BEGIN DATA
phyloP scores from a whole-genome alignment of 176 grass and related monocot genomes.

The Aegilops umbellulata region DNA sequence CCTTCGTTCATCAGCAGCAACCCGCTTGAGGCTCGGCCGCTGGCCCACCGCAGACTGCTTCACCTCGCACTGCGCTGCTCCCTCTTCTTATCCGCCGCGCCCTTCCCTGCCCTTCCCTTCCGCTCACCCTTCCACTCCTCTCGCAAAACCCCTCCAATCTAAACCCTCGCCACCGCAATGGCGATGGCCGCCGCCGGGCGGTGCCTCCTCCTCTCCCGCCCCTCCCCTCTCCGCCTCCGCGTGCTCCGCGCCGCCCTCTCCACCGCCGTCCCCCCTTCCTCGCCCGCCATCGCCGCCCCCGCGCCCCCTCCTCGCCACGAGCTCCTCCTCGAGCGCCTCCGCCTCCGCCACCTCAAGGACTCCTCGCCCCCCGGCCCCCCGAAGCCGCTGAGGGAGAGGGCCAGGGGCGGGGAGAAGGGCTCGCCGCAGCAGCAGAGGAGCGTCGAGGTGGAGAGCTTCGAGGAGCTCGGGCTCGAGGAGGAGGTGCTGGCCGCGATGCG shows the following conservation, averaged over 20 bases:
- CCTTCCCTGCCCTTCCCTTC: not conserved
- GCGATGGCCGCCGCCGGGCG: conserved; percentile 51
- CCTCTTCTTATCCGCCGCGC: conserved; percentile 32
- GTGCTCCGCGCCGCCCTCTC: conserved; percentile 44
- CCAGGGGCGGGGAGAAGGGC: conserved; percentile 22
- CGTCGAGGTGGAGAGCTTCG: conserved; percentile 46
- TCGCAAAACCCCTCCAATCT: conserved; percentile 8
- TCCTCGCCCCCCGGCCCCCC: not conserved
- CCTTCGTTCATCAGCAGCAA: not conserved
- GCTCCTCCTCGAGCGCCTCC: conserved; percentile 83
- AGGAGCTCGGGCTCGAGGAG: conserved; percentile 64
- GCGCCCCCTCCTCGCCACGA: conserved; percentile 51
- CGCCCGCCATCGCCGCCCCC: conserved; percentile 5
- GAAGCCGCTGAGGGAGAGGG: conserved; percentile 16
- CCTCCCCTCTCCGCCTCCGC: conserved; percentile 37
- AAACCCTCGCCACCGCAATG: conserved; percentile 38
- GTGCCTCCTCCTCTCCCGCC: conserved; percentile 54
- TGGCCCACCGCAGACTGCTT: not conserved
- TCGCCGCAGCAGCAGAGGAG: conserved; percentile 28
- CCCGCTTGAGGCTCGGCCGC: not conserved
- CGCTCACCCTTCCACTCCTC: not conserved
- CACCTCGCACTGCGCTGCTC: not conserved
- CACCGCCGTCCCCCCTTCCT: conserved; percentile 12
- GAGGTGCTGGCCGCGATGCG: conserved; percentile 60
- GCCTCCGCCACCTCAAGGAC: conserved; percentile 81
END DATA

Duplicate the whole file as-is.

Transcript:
phyloP scores from a whole-genome alignment of 176 grass and related monocot genomes.

The Aegilops umbellulata region DNA sequence CCTTCGTTCATCAGCAGCAACCCGCTTGAGGCTCGGCCGCTGGCCCACCGCAGACTGCTTCACCTCGCACTGCGCTGCTCCCTCTTCTTATCCGCCGCGCCCTTCCCTGCCCTTCCCTTCCGCTCACCCTTCCACTCCTCTCGCAAAACCCCTCCAATCTAAACCCTCGCCACCGCAATGGCGATGGCCGCCGCCGGGCGGTGCCTCCTCCTCTCCCGCCCCTCCCCTCTCCGCCTCCGCGTGCTCCGCGCCGCCCTCTCCACCGCCGTCCCCCCTTCCTCGCCCGCCATCGCCGCCCCCGCGCCCCCTCCTCGCCACGAGCTCCTCCTCGAGCGCCTCCGCCTCCGCCACCTCAAGGACTCCTCGCCCCCCGGCCCCCCGAAGCCGCTGAGGGAGAGGGCCAGGGGCGGGGAGAAGGGCTCGCCGCAGCAGCAGAGGAGCGTCGAGGTGGAGAGCTTCGAGGAGCTCGGGCTCGAGGAGGAGGTGCTGGCCGCGATGCG shows the following conservation, averaged over 20 bases:
- CCTTCCCTGCCCTTCCCTTC: not conserved
- GCGATGGCCGCCGCCGGGCG: conserved; percentile 51
- CCTCTTCTTATCCGCCGCGC: conserved; percentile 32
- GTGCTCCGCGCCGCCCTCTC: conserved; percentile 44
- CCAGGGGCGGGGAGAAGGGC: conserved; percentile 22
- CGTCGAGGTGGAGAGCTTCG: conserved; percentile 46
- TCGCAAAACCCCTCCAATCT: conserved; percentile 8
- TCCTCGCCCCCCGGCCCCCC: not conserved
- CCTTCGTTCATCAGCAGCAA: not conserved
- GCTCCTCCTCGAGCGCCTCC: conserved; percentile 83
- AGGAGCTCGGGCTCGAGGAG: conserved; percentile 64
- GCGCCCCCTCCTCGCCACGA: conserved; percentile 51
- CGCCCGCCATCGCCGCCCCC: conserved; percentile 5
- GAAGCCGCTGAGGGAGAGGG: conserved; percentile 16
- CCTCCCCTCTCCGCCTCCGC: conserved; percentile 37
- AAACCCTCGCCACCGCAATG: conserved; percentile 38
- GTGCCTCCTCCTCTCCCGCC: conserved; percentile 54
- TGGCCCACCGCAGACTGCTT: not conserved
- TCGCCGCAGCAGCAGAGGAG: conserved; percentile 28
- CCCGCTTGAGGCTCGGCCGC: not conserved
- CGCTCACCCTTCCACTCCTC: not conserved
- CACCTCGCACTGCGCTGCTC: not conserved
- CACCGCCGTCCCCCCTTCCT: conserved; percentile 12
- GAGGTGCTGGCCGCGATGCG: conserved; percentile 60
- GCCTCCGCCACCTCAAGGAC: conserved; percentile 81